Let's first take comic-book artist George Perez and TV actor, Henry Winkler, whose most famous role is the one and only Fonzie on "Happy Days." Then I'll move onto the completely opposite end of the spectrum, artist Neal Adams.
Before the Cincinnati Comic Expo (which I attended Sept. 19-21), I had read many online stories about how personable Perez is.
|Legendary comic book artist George Perez (left) couldn't have been sweeter when I met him|
at the 2014 Cincinnati Comic Expo. Check out how he posed with me!
Perez couldn't have been any sweeter when I chatted with him. (For more on that interaction, follow this link.) Each morning before the so-called V.I.P.s were allowed to enter the convention hall, I'd take a walk around to not only stretch my legs before a very long day, but also to check out what I might have missed.
Each and every day, Perez was the first major celebrity on "artist row" to be in his booth. And soon thereafter, many, many fans lined up to speak to him. Perez greeted each person with a big smile and exuded genuine enthusiasm all three days.
|Julie Newmar chats with a fan.|
CARY ASHBY/CARY'S COMICS CRAZE
Whenever I was on a mission to get pop from the loading dock, I passed by "celebrity row," where Winkler, Julie Newmar (Catwoman from the "Batman" TV series) and TV's Incredible Hulk, Lou Ferrigno had their booths.
Newmar (right) sat in a high-back, comfy looking chair as she signed autographs and had her picture taken with fans of all ages.
Ferrigno's table was unintentionally hilarious as so-called "security guards" dressed in dark fatigues were in front of the booth to make sure fans took their turn and made a proper line.
When I chatted briefly with the TV star and former body-builder and his assistant, one such guard — whom I assume were hired by the the Cincinnati Comic Expo — made sure one man waited behind me until I was done. These guys really took their jobs waaaay too seriously; talk about making my eyes roll!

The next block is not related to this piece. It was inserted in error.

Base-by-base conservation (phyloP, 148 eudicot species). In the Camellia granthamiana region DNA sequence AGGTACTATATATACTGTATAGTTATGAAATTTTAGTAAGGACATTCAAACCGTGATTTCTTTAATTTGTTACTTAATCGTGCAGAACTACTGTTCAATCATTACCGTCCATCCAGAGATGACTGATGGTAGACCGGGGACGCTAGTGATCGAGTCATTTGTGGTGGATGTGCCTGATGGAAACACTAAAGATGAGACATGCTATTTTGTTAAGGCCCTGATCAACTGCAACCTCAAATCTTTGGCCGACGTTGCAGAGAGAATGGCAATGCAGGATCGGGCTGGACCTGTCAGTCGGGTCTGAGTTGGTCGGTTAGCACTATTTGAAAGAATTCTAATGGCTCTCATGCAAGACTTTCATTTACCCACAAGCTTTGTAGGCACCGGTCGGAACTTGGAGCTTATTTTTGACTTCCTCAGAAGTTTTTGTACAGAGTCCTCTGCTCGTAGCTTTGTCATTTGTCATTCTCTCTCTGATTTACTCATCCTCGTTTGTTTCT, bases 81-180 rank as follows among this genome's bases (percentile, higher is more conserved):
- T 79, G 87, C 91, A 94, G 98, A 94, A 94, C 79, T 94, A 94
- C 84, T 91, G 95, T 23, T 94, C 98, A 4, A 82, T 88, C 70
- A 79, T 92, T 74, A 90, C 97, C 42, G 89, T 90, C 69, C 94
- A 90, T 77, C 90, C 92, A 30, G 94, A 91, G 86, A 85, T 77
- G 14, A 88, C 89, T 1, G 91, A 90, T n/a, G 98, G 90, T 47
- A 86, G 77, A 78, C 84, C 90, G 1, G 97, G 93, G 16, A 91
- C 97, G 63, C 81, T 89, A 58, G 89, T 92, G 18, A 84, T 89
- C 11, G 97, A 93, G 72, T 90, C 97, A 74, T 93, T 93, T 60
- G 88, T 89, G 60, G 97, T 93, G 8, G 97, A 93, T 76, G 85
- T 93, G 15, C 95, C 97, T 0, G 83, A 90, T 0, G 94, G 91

Winkler was a whole 'nother story. As I said, I passed by his booth whenever I was buying pop for the two comic vendors for whom I was working (and a mutual buddy).
|This is typical of the way TV star Henry Winkler (Fonzie from "Happy Days") acts at conventions: Down to earth, interacting with his fans – and taking a genuine interest. CARY ASHBY/CARY'S COMICS CRAZE|
The first time I walked by, I wondered where Winkler was. He was nowhere to be seen at his booth.
That's because the actor better known as the ultra-cool Fonzie rarely sat down. He stood in front of his booth, chatting it up with fans and dishing out hugs. It was easy to tell from Winkler's expression and body language that he legitimately was interested in what people had to tell him.
A true class act.
On the other end of the spectrum was Adams.
As I've said before, I find it appropriate to tell celebrities what their work has meant to me. (When I did this with "definitive Iron Man artist"Bob Layton, he told me he was "blushing a little bit. And I'm confident he wasn't BS'ing me!)
Adams, on the other hand, had two words to tell me when I told him I adore how well he draws facial expressions — truly a lost art in comics. His response? "Too true"! (Insert my eye-roll.)
|Legendary comic-book artist Neal Adams autographs prints|
for fans at the 2014 Cincinnati Comic Expo.
CARY ASHBY/CARY'S COMICS CRAZE
And get this: Adams went on to say he wished other artists would follow his example. (Sheeees, dude!)
Of the three prints I had Adams signed, one of them was the iconic cover of the oversized DC TREASURY EDITION featuring the first multi-part appearance of Adams' co-creation, Ra's al Ghul. I figured I had to buy that one and have Adams personalize his autograph, as it was my first exposure to Adams' art and made Ra's one of my favorite Batman villains.
Despite knowing likely what kind of response I was going to receive (having had the aforementioned conversation the day before), I still told Adams pretty much exactly that. His response? Not a thanks, but: "It's a great piece of art." (I will say Adams was nice enough to shake my hand, not once, but twice.)
Later that day, "Big Ron" Cooper (the vendor for whom I worked) and I were walking out the side door after a loooong day at the con. Here comes Adams and the people working at his massive booth who intersected our path. (I'll give him credit; he smiled. It was a small one, but it was a grin …!)
Once we were out of earshot of Adams and had just walked out of the door, Ron and I went into full snarky mode.
"That was Neal Adams; he's awesome. And if you don't believe it …," Ron said.
"Just ask him; he'll tell you how awesome he is," I finished, joining Ron with a laugh.